Eliza Gilkyson sings her songs in a wise alto that I like very much. I love that she's such a literate and subtle writer. I love that she's passionate without being didactic or moralizing. I love the sly sexiness of her love songs and how she makes folk music seem so startlingly new. But most of all, I love that Eliza Gilkyson is a grandmother. That, my friends, rocks my little world.

Actually, it's no surprise that I feel an affinity with this Texas-based artist. Her dad, the late songwriter Terry Gilkyson, penned "Greenfields," the folk classic that made me feel very strange inside when I was a wee lass. Sad. Mysterious. Otherworldly. That song actually kind of messed me up. Growing up in Los Angeles, Eliza began singing and playing early and, as a teen, recorded demos for her father. "I got into [music] for all the wrong reasons, more as a survival tool than anything else, but it proved to serve me more than I dared to imagine," Gilkyson writes on her website.

At the end of the 1960s she moved to New Mexico with like-minded souls, eventually raising a family, and all the while writing, singing, and developing a loyal fan base in the Southwest. After a period in Europe working with Swiss composer and harpist Andreas Vollenweider, she returned to the United States and embarked on the career that today has her touring the world and releasing fine records.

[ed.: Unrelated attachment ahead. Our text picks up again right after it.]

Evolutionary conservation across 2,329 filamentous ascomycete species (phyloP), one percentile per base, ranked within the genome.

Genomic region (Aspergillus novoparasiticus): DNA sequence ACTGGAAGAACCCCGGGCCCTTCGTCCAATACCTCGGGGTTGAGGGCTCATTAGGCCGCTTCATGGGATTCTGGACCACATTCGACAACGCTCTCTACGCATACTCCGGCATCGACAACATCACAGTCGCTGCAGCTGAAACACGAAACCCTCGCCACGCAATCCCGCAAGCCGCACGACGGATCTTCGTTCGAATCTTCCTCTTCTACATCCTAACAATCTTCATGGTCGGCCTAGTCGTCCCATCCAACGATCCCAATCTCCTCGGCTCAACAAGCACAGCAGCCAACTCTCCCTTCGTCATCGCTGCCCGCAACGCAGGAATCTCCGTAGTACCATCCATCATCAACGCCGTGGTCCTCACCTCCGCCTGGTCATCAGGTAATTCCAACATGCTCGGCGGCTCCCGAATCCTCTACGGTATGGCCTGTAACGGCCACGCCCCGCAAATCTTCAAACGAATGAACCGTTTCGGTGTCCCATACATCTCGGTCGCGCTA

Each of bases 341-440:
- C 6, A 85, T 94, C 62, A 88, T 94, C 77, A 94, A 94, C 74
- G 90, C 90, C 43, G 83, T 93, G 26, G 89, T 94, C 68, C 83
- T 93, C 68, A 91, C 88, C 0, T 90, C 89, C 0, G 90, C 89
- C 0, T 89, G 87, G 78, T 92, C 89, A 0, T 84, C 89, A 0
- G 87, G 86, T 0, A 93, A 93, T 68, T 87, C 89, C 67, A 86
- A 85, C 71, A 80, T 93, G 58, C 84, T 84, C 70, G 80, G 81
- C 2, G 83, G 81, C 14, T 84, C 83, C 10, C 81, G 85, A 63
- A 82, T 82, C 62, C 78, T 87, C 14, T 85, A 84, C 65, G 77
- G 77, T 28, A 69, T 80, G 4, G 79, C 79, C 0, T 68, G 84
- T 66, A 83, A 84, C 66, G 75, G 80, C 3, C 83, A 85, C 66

Friends had been telling me about Gilkyson for years, but our paths had never crossed until last summer at the Bliss Music Festival, when she took the stage on a beautiful evening and played a powerful, fascinating set. So I did what was expected of me and bought her latest CD, the stellar Paradise Hotel. It's terrific.

Starting from the soaring chorus of the opening song, "Borderline," Gilkyson journeys through themes, places, even across centuries. The showstopper here is clearly "Man of God," a fierce excoriation of our current president and the "faith"-fueled minions that prop him up, move his arms and legs around, and "wait for the Rapture like it's Disneyland." It's also just a great song: compelling, solid, frightening.

But my favorite on this album is "Jedidiah 1777," its lyrics pulled from actual letters penned by one of Gilkyson's ancestors, a soldier during the Revolutionary War. Cold and lonely in "this necessary war," he writes home, politely asks for someone to send him cloth for a new coat, dreams of home, prays for the safety of his family, inquires after "a certain Miss Moore." It's a sad, insistent song. Pump organ, ocarina, and pennywhistle — and the striking unsonglike language — make it sound ancient.

Eliza Gilkyson is at the Ark on a double bill with Tom Russell on Thursday, April 19.

[Review published April 2007]